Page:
The town over time developed into a crucial trading centre and port, with goods like grain, salt and wool exported from the harbor. By the arrival of the 14th century, it was among the chief ports in Britain and a lot of business was done with members of the Hanseatic League (Baltic and Germanic traders), and the Hanseatic Warehouse being erected for them in the late 15th century.

The town of Bishop's Lynn struggled with two huge misfortunes during the 14th century, the first in the shape of a great fire which demolished a great deal of the town, and the second with the Black Death, a plague which claimed the lives of close to half of the citizens of the town during the time period 1348 and 1349. In 1537, during the reign of Henry VIII, the town was taken over by the monarch rather than a bishop and it was to be recognized as King's Lynn, the following year Henry VIII also closed down the Benedictine Priory as part of his Dissolution of the Monasteries (1536-1541).

In the English Civil War (1642-1651), the town in fact fought on both sides, early on it endorsed parliament, but eventually swapped allegiance and was captured by Parliamentarians after being under seige for three weeks. Over the next 2 centuries King's Lynn's dominance as a port faltered following the decline of wool exporting, although it clearly did carry on exporting grain and importing pitch, iron and timber to a slightly lesser extent. King's Lynn also impacted by the growth of western ports like Bristol, which flourished after the Americas were discovered.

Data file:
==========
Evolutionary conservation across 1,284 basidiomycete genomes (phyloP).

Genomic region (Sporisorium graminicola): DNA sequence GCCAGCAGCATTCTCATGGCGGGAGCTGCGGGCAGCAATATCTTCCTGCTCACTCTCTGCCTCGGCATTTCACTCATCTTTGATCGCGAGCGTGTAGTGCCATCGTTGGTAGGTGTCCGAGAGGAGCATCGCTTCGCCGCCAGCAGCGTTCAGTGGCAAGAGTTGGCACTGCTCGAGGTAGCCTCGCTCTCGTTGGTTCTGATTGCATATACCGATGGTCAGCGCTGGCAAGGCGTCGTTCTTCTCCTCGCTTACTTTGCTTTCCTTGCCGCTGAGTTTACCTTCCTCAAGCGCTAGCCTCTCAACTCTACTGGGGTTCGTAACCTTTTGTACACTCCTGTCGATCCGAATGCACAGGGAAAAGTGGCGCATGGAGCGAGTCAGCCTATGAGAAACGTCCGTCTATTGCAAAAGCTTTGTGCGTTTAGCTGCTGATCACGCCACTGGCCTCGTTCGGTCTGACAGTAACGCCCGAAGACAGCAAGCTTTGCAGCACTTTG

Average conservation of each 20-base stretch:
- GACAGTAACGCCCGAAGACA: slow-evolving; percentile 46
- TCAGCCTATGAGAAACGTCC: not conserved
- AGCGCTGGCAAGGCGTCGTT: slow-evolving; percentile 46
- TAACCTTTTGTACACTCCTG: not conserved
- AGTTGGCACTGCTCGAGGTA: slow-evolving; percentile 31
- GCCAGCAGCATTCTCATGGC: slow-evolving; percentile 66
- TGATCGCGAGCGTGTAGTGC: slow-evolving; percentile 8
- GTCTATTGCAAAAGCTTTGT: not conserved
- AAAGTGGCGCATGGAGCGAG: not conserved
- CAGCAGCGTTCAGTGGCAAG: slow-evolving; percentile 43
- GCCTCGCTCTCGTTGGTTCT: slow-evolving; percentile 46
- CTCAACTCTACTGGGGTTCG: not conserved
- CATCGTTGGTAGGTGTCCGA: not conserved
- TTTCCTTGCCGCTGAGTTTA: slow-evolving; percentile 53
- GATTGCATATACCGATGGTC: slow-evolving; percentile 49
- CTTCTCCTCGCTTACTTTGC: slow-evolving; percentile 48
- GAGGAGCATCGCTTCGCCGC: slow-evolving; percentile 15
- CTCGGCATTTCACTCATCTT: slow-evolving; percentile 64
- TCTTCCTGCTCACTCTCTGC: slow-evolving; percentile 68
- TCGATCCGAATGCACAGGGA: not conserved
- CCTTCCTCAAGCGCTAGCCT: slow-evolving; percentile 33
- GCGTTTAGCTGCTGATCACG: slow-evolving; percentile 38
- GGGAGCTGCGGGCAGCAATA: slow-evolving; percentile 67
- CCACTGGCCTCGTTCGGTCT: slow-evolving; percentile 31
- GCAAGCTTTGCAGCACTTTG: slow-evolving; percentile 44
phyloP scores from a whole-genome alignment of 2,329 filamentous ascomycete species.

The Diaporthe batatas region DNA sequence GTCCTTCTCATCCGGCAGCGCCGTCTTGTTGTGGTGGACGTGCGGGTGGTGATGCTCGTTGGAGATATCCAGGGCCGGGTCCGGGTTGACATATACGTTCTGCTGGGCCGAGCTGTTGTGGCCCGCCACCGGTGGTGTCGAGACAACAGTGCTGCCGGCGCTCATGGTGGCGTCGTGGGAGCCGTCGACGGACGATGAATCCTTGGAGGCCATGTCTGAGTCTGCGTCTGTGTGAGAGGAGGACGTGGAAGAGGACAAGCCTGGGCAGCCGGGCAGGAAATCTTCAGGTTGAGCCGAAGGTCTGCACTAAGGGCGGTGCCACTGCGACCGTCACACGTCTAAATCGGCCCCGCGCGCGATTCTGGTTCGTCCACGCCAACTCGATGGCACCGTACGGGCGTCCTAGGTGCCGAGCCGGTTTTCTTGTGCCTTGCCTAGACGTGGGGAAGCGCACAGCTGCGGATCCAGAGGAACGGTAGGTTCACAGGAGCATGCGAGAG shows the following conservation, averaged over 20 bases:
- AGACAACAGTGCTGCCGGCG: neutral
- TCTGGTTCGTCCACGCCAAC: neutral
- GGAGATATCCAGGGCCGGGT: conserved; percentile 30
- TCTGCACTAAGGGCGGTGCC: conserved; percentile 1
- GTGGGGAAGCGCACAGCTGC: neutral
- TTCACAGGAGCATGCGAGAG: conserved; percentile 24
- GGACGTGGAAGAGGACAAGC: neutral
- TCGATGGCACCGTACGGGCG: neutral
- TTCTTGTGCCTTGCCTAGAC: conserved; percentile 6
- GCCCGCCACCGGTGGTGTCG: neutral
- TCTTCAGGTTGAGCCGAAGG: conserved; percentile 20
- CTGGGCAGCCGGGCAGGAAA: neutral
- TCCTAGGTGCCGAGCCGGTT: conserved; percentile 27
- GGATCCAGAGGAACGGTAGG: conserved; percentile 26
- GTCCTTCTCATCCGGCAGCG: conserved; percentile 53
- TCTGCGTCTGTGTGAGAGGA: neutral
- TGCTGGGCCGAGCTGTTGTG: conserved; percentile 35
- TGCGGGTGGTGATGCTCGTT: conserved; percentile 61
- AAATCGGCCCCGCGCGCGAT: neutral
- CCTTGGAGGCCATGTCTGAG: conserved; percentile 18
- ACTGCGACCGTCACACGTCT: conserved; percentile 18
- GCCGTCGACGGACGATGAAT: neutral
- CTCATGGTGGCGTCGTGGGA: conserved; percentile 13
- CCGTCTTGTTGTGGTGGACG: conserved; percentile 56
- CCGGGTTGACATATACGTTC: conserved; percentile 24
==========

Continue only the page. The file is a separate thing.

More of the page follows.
The Lattice House Inn, King's Lynn - - 1589499There was clearly however a significant local and coastal commerce to help keep the port in business over these harder times and it was not long before the town prospered all over again with wine imports arriving from France, Spain and Portugal. In addition the export of agricultural produce grew after the fens were drained in the 17th C, additionally, it established a major shipbuilding industry. The railway service found its way to the town in 1847, driving more visitors, prosperity and trade to the town. The population of Kings Lynn increased appreciably in the Sixties when it became an overflow town for London.